Ariel Rodriguez is an Assistant Professor in the School of Community Resources and Development at ASU. His research focuses on safety, health and wellbeing of youth.

Only 9 percent of Latino children in the United States live in households with none of 22 "risk factors" compared with 37 percent of all children, according to the 2007 U.S. Census Bureau's American Community Survey. The risk factors include not being enrolled in high schools; living in household below the poverty line; foreign born children and parents; English language deficiencies; overcrowded households and more. In fact, Latino 8.6 percent of Latino children has eight or more risk factors, the highest of any group in the nation.

According to the Census report, 33.1 percent of all Latino children and 35.4 of African-American children in the U.S. live in poverty, compared with 20.7 percent for the country. Twenty-eight percent of Hispanic children live in a one parent household; 93 percent live with their mother only.

Ariel Rodriguez, the son of Cuban immigrants who was born and raised in Miami, Fla., fit many of these "risk factors" and statistics. He grew up in a low-income neighborhood where gangs were prevalent. He was raised by a single mother, a self-described "latchkey kid." He could have succumbed to any of many temptations and taken divergent paths.

But by 28, he had earned a doctorate degree and was an assistant professor at the University of Florida. He attributes some of his success to the positive male roles he encountered in after-school recreation programs, college athletics and other programs. He sees that kind of mentoring by male role models as an essential element in attacking the problems confronting young Latino males in America.

"Adults at home are very important, adults at school, adults in the community—very important in our development. Now, again who are adults at home? 1 in 4 of our Hispanic males is going to be raised by their single mothers. We are talking about role models. I love my mother and I know she did her best so I was one of these 1 in 4 but I didn't want to grow up to be like my mother. Not because of her job duties, I just didn't want to be a woman," Rodriguez said.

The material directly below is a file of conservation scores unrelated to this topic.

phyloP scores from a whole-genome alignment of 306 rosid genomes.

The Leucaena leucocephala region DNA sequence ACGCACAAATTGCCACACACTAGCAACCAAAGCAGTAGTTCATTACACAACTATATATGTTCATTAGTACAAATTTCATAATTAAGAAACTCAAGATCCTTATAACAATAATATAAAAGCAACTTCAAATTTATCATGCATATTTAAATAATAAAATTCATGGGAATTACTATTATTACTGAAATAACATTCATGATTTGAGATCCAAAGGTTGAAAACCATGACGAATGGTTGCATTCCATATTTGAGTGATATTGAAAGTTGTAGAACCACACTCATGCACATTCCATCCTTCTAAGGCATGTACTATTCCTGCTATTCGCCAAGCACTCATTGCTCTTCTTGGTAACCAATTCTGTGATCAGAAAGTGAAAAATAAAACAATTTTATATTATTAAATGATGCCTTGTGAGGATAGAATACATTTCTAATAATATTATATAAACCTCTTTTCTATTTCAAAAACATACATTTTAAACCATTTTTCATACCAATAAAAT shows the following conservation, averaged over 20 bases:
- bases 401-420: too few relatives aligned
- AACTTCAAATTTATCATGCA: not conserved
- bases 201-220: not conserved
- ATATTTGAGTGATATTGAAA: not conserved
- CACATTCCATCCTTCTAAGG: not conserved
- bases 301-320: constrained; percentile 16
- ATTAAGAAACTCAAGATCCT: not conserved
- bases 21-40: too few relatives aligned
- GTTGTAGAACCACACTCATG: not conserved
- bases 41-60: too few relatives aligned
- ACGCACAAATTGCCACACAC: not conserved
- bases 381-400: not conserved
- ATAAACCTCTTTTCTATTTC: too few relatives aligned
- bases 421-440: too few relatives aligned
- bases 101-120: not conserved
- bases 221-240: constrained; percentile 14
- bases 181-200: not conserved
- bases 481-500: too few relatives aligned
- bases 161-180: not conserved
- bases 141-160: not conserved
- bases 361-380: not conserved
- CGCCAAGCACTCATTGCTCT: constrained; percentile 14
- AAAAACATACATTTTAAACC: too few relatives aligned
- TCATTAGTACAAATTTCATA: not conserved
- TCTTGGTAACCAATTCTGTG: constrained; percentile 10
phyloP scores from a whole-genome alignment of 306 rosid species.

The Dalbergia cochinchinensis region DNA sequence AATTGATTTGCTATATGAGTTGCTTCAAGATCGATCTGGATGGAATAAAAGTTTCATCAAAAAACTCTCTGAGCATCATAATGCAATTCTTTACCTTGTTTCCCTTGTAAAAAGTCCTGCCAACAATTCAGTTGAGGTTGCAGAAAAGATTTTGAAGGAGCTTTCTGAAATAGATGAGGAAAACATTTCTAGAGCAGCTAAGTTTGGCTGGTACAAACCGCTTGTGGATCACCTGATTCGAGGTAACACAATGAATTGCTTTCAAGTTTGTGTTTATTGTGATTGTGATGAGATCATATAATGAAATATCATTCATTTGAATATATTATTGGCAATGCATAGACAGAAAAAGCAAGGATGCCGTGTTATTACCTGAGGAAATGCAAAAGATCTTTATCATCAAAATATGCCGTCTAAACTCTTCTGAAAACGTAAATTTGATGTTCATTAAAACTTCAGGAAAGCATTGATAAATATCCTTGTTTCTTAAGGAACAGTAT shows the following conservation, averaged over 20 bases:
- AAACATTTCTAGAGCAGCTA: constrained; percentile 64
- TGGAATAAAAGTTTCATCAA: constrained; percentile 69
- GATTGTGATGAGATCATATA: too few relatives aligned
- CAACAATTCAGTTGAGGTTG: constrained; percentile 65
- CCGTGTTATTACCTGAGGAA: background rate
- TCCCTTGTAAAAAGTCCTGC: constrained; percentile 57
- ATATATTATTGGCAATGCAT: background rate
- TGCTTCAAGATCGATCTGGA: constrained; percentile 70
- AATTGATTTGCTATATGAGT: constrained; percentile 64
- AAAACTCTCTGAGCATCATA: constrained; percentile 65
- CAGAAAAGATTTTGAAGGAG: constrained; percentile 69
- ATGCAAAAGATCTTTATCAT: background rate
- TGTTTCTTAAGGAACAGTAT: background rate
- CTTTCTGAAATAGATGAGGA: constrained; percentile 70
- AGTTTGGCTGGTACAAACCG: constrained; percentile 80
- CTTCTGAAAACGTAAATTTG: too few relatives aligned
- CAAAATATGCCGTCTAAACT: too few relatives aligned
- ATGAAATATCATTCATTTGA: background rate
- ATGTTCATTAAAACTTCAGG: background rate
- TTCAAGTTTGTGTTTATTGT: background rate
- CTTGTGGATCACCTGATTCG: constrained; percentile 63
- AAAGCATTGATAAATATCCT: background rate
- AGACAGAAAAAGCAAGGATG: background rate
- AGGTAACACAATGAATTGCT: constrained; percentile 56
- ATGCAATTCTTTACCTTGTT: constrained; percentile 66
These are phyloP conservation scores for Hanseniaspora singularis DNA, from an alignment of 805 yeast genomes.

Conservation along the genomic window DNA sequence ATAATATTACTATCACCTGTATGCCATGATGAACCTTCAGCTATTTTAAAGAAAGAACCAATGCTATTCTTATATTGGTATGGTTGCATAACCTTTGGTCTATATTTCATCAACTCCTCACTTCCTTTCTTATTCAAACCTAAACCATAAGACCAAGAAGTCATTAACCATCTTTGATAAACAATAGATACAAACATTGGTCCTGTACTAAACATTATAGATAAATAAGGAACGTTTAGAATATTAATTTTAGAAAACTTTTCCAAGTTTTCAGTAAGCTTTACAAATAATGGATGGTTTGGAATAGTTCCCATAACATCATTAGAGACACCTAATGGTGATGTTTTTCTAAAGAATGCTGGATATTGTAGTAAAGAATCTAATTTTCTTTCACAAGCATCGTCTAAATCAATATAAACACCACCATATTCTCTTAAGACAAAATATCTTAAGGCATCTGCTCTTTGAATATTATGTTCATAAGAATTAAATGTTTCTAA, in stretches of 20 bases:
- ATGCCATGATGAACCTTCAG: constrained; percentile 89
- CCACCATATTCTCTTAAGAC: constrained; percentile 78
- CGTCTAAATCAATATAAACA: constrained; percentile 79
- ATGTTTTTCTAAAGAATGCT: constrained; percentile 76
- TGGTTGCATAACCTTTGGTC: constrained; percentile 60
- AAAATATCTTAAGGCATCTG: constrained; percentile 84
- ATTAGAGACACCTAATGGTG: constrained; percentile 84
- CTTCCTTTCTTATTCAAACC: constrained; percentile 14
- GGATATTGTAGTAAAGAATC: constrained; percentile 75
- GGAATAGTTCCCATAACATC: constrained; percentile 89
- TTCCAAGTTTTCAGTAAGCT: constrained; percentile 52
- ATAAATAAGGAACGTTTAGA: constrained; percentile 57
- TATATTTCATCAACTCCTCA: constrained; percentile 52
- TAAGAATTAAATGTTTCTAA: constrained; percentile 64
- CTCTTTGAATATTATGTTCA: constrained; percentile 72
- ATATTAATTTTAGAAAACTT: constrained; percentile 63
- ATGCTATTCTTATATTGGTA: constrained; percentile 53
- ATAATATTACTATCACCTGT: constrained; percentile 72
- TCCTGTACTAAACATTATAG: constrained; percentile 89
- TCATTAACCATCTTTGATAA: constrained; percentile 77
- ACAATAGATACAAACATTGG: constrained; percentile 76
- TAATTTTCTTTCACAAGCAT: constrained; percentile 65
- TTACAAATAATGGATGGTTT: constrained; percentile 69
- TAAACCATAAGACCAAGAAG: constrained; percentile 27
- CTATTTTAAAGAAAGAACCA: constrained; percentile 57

Rodriguez said he didn't see many Latino male teachers who could be role models. That's because fewer than 2 percent of all K-12 teachers in America are Latino males.

"In schools…who are our teachers? Are we seeing a boom in males in teachers? No, we are seeing an extreme decline in males that are teachers. Again, who are my role models?—Female teachers. Again, they did a great job. They were great teachers, helped me in educating me in so many ways but that is who my role models were."

"So where did I have role models who were actually men to help me understand when I grow up as a man, this is maybe something—this is maybe the way I would like to be? For me, obviously it came from recreation."

As one solution to the lack of positive male role models for young Latinos, Rodriguez said recreation "is a hook, it gets these kids there."

Recreational programs allow kids to interact with a mentor and peers in a positive setting and safe environment, Rodriguez said. They help deal with "unproductive time" in ways that allow youth to express themselves openly and creatively.